To be sure, trade-offs are hard to wrestle with even in calm moments, much less among a big crowd on the move. But the blank stares about the IRA and occasional flashes of venom against Biden were disquieting, nonetheless. The Times‘ headline for its print report on the march was all too accurate: “Fingers Pointed at President, Protesters Demand End to Fossil Fuels.” Left unsaid is whether protesting Biden climate bombs will seed electoral bombs in 2024, placing our democracy as well as climate in irredeemable peril.
Who’s Really Funding Fossil Fuels?
If the anti-Biden sentiment was novel, the anti-big banks rhetoric was old hat. Blaming the climate crisis on Big Oil and demanding that universities, pension funds and the like “divest” by dumping fossil fuel securities from their holdings, has been a staple of climate organizing for nearly a dozen years, as I decried a year-and-a-half ago, in Exxon doesn’t care if you divest. Neither does climate:
When the writer and climate activist Bill McKibben kicked off the [divestment] campaign in a July 2012 Rolling Stone article, Global Warming’s Terrifying New Math, the rationale was three-fold: (1) dry up capital and make it harder for the fossil fuel industry to create new mines, wells, pipelines and terminals; (2) weaken the industry’s social and political standing so it couldn’t easily block pro-climate policy; and (3) by hanging a “Dump Me” sign around Big Oil, amp up climate organizing. Not for nothing did McKibben subtitle his Rolling Stone article, “Make clear who the real enemy is.” It was Exxon and its brethren.
That path has proven to be a dead-end, I concluded in my post. One piece of evidence was a simple graph showing that Exxon-Mobil’s share price had outperformed the stock market as a whole since the onset of the Covid pandemic. More evidence, if any were needed, was available in the wonderfully wonky signboard at left that was borne by one of yesterday’s marchers, a vibrant senior citizen affiliated with the McKibben-inspired Third Act.
The amounts that the four banks — Chase, Citi, Bank of America, and Wells Fargo — have funneled into fossil fuels since the start of 2016 sum to an impressive-seeming $1.27 trillion ($1,270,000,000,000). Yet over the same period, consumption of petroleum products by U.S. families and businesses earned the oil companies a revenue haul nearly three-and-a-half times as great: an estimated $4.29 trillion ($4,290,000,000,000).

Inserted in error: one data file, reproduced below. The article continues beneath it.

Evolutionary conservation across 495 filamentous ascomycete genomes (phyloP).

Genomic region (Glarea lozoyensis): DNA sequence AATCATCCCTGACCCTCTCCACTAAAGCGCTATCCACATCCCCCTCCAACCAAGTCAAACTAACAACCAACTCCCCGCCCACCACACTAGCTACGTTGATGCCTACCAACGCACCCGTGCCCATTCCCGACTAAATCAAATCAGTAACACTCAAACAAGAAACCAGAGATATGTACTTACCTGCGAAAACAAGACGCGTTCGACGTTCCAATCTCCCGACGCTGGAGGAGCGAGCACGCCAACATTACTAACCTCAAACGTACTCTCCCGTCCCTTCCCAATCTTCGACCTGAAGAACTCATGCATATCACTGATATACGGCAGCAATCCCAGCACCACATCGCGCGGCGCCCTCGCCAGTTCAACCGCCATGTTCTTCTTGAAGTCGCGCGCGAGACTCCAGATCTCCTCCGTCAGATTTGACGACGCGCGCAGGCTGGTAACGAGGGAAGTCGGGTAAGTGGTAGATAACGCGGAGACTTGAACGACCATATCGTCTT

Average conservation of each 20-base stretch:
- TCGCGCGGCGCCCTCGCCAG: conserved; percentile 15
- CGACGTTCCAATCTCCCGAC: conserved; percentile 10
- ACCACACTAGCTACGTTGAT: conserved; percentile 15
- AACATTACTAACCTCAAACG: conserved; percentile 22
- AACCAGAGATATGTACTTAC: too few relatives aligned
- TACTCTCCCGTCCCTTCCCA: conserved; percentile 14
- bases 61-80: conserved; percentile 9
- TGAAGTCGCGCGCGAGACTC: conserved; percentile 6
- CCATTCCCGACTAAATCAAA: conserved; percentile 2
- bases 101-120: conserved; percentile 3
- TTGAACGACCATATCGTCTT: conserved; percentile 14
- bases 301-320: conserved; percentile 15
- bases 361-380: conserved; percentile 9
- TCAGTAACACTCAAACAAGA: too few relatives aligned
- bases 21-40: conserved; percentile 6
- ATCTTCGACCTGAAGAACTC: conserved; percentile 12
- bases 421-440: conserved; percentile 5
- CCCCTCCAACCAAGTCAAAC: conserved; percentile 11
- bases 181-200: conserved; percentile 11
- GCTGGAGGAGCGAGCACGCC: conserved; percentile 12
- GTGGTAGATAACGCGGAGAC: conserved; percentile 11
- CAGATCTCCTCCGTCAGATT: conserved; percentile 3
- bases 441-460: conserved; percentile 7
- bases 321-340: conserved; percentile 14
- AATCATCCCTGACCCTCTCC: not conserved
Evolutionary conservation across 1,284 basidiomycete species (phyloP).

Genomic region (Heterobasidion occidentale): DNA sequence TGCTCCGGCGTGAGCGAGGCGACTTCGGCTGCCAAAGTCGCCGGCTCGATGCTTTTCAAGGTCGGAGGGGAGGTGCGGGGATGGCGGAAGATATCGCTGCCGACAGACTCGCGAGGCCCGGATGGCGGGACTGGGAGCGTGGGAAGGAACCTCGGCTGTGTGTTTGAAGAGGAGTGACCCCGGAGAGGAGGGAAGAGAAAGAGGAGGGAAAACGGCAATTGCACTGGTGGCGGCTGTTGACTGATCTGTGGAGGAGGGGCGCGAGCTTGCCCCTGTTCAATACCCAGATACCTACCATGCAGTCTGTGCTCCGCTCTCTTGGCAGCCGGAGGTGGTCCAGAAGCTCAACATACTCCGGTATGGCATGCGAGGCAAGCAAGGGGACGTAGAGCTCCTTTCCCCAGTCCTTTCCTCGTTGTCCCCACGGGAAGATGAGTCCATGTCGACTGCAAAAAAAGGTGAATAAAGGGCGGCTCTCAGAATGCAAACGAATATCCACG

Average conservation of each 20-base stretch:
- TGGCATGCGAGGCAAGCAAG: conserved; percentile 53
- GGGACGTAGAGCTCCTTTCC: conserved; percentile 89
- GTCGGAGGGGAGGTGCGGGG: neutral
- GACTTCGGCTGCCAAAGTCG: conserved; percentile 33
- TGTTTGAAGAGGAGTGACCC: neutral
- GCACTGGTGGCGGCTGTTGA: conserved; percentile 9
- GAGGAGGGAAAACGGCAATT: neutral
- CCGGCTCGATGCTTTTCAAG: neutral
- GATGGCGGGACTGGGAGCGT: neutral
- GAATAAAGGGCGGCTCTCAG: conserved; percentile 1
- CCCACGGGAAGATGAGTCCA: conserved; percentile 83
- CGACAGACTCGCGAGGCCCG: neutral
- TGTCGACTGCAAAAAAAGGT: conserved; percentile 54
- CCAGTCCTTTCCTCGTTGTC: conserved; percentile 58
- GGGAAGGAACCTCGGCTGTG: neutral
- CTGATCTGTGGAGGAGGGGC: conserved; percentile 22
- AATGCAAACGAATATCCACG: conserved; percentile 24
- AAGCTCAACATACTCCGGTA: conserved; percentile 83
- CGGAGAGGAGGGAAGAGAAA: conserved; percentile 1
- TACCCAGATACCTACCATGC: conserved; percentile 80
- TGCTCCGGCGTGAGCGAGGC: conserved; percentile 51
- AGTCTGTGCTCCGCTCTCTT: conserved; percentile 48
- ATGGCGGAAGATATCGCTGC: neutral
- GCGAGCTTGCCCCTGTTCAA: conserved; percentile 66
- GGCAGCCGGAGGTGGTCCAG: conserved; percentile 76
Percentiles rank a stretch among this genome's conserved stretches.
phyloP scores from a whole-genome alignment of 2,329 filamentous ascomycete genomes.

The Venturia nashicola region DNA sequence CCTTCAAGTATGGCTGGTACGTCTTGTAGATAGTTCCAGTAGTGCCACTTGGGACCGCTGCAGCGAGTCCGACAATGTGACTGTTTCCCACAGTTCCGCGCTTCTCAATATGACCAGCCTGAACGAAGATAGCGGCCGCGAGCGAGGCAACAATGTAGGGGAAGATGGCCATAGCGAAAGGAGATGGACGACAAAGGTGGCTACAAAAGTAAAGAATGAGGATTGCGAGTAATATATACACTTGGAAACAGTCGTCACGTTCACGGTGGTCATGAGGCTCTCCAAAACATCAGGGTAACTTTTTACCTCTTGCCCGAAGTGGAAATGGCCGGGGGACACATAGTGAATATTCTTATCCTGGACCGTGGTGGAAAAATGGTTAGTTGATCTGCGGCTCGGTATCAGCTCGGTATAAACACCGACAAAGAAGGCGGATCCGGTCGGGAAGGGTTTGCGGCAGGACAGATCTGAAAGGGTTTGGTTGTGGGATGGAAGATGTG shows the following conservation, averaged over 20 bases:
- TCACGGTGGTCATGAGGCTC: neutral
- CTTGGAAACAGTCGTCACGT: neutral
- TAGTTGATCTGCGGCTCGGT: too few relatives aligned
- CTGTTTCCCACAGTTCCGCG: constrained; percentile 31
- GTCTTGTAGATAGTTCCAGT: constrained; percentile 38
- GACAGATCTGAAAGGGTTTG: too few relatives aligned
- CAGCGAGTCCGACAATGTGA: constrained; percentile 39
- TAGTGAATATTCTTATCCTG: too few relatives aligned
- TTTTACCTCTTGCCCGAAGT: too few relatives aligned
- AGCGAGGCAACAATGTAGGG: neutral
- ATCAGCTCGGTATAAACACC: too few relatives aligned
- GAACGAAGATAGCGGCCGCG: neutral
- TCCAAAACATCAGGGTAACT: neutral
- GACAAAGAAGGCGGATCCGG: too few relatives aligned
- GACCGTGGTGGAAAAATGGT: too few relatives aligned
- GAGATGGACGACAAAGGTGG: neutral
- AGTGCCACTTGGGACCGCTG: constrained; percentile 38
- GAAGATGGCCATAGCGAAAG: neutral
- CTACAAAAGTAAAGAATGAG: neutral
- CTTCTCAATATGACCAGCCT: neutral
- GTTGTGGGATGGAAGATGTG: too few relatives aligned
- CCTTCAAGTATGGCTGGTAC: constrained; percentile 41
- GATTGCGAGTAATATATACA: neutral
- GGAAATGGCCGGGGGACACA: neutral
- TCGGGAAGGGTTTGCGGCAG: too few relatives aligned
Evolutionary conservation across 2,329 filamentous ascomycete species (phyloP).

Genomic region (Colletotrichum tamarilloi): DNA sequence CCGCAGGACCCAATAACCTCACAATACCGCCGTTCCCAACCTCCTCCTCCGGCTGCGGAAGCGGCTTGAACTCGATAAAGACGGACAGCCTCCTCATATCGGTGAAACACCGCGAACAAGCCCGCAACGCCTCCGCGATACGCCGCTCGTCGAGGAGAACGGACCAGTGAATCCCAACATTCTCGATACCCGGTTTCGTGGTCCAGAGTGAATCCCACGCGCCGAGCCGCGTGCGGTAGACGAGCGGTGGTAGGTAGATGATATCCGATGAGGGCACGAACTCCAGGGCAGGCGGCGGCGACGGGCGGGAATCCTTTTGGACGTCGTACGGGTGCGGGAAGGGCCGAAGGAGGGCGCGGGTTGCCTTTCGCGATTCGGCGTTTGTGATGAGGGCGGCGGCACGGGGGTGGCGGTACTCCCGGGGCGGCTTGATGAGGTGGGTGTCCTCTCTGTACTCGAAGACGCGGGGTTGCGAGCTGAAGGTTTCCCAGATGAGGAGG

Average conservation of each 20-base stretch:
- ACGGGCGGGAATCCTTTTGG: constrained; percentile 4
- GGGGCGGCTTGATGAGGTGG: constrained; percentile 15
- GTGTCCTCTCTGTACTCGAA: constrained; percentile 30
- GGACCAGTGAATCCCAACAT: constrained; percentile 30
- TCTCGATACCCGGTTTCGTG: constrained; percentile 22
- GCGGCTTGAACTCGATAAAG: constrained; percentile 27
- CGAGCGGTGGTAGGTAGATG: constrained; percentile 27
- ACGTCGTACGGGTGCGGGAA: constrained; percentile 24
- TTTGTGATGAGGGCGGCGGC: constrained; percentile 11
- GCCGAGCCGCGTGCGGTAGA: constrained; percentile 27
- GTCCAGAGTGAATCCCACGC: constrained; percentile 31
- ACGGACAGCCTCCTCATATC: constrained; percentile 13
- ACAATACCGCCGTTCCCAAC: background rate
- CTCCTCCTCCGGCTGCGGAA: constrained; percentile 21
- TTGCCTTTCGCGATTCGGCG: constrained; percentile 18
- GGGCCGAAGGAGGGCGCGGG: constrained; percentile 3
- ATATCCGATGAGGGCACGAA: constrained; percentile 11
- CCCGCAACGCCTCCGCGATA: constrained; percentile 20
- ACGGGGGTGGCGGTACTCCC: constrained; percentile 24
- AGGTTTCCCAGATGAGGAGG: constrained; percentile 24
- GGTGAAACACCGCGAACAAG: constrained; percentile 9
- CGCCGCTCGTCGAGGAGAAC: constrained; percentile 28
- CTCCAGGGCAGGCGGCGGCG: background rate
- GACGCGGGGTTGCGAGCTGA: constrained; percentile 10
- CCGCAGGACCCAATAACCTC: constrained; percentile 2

[I calculated that figure from the average 19.9 million barrels per day of gasoline, diesel fuel, jet fuel and other petroleum products kerosene and so forth consumed per day over the same seven years, 2016-2022. (See Energy Information Administration, Monthly Energy Review, Table 3.5 Petroleum Products Supplied by Type.) Factoring in (1) there are 42 gallons of petrol per barrel, (2) the seven years total 2,555 days (365 x 7), and 3) an average retail price per gallon sold of $2.00 — a conservative markdown from the actual $2.82 average retail price of gasoline over that period — yields $4.29 trillion.]
Who’s really funding fossil fuels? American households, businesses and institutions, locked into grotesque consumption levels that U.S. climate activists studiously ignore.
To be sure, my dollar comparison has apples-and-oranges elements. Only some of the $4 trillion or more in petrol sales is available for investment in exploration and other petroleum infrastructure. And other banks beyond the Big Four also fund oil investment. On the other hand, U.S. consumption of methane gas and coal fossil fuels now exceeds consumption of petroleum on a Btu basis by 20 percent, suggesting that total fossil fuel revenues over the past six years was probably in the vicinity of $8 billion rather than the $4.3 billion from petroleum products alone.